When you love writing, and love teaching writing, and when you blog often about the teaching of writing, it’s a wee bit awkward when your own first grade son refuses to write in school. Alex’s wonderful and caring teacher let me know that he was having a difficult time when it was time to write. For a little boy who hates to be wrong, writing when you don’t know how to spell the words can be paralyzing.
As a former kindergarten teacher (before moving up to third grade), I always felt I wore several hats when I taught my students to write. I had to teach them about purpose and desire for writing and writer’s craft, as I do now, but I also had to teach them about letter/sound correspondence, and letter formation, and left to right on the page, and representational drawings, etc. Teachers of emergent writers need to teach the why, what and the HOW of writing in ways that upper grade teachers usually don’t. Building confidence and encouraging young writers to take risks is another aspect of teaching emergent writers and some children are not as okay with approximations. Like my son.
After talking to Alex about writing and how it is better to put something on the page than nothing, I tried to show him that his approximations would be understandable and readable by many. That it was okay if the word was not spelled exactly right but he wrote it as he heard it. He was skeptical, so we made a bet. I told Alex to write the word “turkey” as best he could and I would post it on my Facebook page. If people could read the word, without any picture clue, I would win the bet (but more importantly, show Alex that others can read his writing.) He was sure no one could read his writing, but 70 comments later, he saw that EVERYONE knew he wrote turkey!
This little bet seems to have given Alex a shot of confidence when it comes to writing. His teacher told me he approached writing with more enthusiasm after this experience. I was excited to see him grab a notebook this weekend to record the first day’s adventure of our new seasonal visitor, The Elf on the Shelf. (I resisted this guy for quite some time, but decided to try it this holiday season.) Here’s what Alex recorded, and here’s the inspiration:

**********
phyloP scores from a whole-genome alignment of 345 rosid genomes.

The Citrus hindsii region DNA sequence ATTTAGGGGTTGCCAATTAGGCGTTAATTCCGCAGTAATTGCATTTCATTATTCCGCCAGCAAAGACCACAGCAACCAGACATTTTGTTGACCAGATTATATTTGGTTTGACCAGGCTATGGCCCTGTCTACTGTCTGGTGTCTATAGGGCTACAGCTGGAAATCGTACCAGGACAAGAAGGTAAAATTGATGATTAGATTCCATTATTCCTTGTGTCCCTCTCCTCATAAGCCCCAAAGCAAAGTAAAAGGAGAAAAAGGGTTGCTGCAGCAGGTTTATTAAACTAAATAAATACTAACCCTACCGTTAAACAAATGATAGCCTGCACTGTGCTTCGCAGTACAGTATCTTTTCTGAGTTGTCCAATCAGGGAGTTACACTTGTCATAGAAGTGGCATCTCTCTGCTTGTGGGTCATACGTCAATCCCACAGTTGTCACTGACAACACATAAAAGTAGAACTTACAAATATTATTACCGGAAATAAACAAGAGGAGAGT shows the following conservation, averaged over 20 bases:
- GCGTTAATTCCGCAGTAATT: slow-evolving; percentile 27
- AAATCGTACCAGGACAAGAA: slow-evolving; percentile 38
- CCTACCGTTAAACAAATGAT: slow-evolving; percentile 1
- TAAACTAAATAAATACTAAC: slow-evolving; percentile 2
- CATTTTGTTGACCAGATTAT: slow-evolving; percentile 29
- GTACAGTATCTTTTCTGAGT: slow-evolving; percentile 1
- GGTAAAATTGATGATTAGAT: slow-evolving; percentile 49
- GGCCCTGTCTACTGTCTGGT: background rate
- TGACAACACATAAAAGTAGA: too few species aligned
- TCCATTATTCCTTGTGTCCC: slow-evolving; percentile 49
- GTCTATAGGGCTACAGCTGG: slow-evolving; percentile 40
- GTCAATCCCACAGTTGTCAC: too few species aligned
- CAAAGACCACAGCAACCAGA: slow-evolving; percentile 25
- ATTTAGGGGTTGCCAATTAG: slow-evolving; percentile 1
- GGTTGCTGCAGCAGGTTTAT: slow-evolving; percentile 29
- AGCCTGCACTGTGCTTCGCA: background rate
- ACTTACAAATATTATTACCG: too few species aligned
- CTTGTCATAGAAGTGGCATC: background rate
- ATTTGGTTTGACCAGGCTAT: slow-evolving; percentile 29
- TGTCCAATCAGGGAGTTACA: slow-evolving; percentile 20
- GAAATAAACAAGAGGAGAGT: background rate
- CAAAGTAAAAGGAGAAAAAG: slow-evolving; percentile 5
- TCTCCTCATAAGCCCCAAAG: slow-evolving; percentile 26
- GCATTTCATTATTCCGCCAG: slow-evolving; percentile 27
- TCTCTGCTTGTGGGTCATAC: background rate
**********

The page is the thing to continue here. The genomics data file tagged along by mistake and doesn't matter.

Recording the whereabouts of our elf, Smiling Max, was completely Alex’s idea. He didn’t ask me how to spell any words and his growing sight word knowledge is helping him as a writer. Seeing Alex grow as a writer, and acknowledging the struggles and difficulty that writers might face, is illuminating for me as a mom and a teacher. My third graders are just two years away from where Alex is now and they are crafting personal essays this month. Just two short years ago, they were maybe struggling to sound out words, too. How much we expect of young children and how amazing it is to see them develop in all areas of writing, including confidence, which is quite key, in my opinion. Believing you have something to say, believing you are capable of expressing it, and knowing that others will want to read your writing.. and be able to read it are essential beliefs for writers to develop.
What are your experiences with emergent writers who lacked confidence or were reluctant to spell unfamiliar words?